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Is Googling Good for Your Brain?

Surfing the Web may seem mindless at times, but new research indicates googling may help keep your brain sharp.

A growing body of evidence is supporting the "use-it-or-lose-it" hypothesis of aging well. It says staying mentally active helps keep the brain spry. So far, research has focused on reading, doing crossword puzzles, learning languages and other traditional mental calisthenics. The new study, which will be published in the American Journal of Geriatric Psychiatry, is the first to examine whether spending a lot of time searching the internet keeps those synapses fired up.


Web-savvy volunteers had a twofold increase in brain activation compared to the web-naive. The blue images represent the brain activity of people who hardly use the Web. The red images are for those who surf the Internet frequently. (Photo courtesy of UCLA)
Gary Small and his colleagues at UCLA did brain scans on 24 healthy volunteers ages 55 to 76 while they read and as they searched the web for information, such as the benefits of chocolate, the names of U.S. mountains or how to pick a car. Half the group routinely surfed the web in their daily lives, while the other half did so only rarely. Otherwise, they were pretty much the same.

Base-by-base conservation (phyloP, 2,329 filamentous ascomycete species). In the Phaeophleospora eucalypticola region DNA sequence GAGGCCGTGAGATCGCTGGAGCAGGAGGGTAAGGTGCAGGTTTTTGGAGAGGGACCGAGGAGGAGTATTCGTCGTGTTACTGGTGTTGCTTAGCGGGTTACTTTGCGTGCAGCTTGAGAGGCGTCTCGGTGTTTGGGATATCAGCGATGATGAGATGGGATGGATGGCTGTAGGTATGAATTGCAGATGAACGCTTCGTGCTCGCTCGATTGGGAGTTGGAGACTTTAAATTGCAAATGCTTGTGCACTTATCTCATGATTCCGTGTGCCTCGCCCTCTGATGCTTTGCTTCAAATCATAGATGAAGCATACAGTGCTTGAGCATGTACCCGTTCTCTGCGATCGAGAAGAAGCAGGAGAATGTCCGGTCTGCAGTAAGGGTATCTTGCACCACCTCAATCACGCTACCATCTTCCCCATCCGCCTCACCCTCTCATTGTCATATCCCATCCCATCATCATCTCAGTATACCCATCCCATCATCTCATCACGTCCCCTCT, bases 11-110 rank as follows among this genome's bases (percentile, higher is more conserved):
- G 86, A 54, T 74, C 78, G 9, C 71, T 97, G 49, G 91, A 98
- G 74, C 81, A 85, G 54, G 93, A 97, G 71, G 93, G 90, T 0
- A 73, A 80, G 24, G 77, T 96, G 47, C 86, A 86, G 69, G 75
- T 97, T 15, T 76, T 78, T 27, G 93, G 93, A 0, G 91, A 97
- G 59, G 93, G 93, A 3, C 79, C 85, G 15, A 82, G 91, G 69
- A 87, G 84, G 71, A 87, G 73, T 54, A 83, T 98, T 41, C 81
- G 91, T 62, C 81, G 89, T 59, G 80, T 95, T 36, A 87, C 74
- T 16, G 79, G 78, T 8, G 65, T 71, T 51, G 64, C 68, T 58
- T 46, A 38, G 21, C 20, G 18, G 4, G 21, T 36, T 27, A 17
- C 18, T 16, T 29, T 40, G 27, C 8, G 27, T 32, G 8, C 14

All the volunteers showed significant brain activity while reading, with parts of the brain involved in language, reading, memory and visual ability lighting up. But the researchers found big differences in the brains of the "web savvy" and those who were "web naive." The web-savvy volunteers showed more brain activity when they were reading, and much more when they were surfing as other parts of the brain involved in control decision-making and complex reasoning also lit up. Overall the web-savvy volunteers had a twofold increase in brain activation compared to the web-naive.

The findings suggest that browsing the web may give the brain a more extensive work-out than old-fashioned reading, perhaps because it requires more thinking -- we have to make choices, for example, as we sift among the webpages.

Although much more research is needed to try to confirm the findings and explore exactly what they mean, the researchers say the study suggests that browsing is another activity that older people can use to try to keep their thinking abilities in shape and that even old brains can learn new tricks.

How much time do you spend on the web? Do you think it's making you sharper?

By Rob Stein  |  October 16, 2008; 7:00 AM ET
Categories:  Alzheimers/Dementia , Seniors  
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